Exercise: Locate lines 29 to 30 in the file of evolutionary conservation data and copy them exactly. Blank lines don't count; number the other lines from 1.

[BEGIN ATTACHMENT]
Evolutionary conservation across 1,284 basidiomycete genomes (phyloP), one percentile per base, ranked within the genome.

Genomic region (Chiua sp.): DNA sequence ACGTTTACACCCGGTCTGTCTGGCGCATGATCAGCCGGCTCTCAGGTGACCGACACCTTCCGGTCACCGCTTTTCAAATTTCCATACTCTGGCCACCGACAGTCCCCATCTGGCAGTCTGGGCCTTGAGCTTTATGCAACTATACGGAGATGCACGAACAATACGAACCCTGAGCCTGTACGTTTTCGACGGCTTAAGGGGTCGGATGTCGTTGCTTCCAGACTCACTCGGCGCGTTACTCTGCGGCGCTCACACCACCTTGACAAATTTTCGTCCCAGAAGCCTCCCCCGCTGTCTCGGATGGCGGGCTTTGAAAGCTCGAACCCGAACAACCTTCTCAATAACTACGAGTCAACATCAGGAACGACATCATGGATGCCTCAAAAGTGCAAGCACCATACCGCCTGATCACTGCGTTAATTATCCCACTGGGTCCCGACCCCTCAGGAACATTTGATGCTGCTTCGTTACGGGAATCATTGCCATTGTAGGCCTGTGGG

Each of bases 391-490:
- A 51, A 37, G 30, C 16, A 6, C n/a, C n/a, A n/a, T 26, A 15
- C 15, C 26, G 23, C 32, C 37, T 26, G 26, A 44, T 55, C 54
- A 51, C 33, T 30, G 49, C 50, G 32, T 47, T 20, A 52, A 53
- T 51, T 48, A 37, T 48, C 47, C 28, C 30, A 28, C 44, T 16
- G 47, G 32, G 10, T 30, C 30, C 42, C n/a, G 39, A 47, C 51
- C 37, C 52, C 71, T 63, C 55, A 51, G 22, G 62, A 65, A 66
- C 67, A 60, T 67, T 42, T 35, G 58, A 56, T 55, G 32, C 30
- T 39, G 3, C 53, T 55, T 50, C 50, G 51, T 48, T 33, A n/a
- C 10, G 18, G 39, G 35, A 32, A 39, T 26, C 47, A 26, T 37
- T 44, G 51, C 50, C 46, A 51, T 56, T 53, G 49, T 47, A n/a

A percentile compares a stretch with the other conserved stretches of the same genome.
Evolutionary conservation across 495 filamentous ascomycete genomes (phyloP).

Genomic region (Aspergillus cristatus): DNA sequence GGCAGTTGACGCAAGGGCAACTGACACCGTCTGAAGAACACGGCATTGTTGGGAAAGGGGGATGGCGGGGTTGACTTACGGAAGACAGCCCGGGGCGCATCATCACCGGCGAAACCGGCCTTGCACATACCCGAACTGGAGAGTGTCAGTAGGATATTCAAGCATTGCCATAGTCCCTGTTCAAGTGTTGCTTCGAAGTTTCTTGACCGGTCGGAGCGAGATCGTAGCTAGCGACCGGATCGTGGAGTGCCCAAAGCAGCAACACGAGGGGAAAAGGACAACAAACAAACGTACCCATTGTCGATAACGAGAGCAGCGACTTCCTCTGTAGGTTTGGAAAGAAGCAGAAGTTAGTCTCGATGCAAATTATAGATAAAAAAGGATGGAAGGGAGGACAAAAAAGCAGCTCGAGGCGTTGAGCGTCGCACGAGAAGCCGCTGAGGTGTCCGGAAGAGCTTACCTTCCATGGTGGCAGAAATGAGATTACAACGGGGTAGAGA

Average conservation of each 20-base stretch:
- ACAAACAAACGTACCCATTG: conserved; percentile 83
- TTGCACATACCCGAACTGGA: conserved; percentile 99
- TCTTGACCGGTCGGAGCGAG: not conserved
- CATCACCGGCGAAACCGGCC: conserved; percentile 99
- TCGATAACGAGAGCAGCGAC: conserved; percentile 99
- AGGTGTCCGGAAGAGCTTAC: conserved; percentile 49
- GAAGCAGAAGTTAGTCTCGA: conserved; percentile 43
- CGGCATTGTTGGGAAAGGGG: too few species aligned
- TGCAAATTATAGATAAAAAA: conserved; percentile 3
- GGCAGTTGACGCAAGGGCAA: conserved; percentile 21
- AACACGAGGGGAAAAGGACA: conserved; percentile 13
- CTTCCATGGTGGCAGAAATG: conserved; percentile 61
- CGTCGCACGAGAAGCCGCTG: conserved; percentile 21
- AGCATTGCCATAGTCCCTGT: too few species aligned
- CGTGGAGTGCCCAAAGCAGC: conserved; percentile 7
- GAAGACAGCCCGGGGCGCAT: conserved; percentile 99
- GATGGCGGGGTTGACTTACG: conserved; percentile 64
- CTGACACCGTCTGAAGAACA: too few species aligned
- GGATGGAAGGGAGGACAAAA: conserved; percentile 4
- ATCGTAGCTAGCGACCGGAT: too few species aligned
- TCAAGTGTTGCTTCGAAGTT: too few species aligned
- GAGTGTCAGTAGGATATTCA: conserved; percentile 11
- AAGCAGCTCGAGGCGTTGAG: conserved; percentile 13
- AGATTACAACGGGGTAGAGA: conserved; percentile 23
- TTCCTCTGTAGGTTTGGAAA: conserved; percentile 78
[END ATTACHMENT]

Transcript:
- CTTCCATGGTGGCAGAAATG: conserved; percentile 61
- CGTCGCACGAGAAGCCGCTG: conserved; percentile 21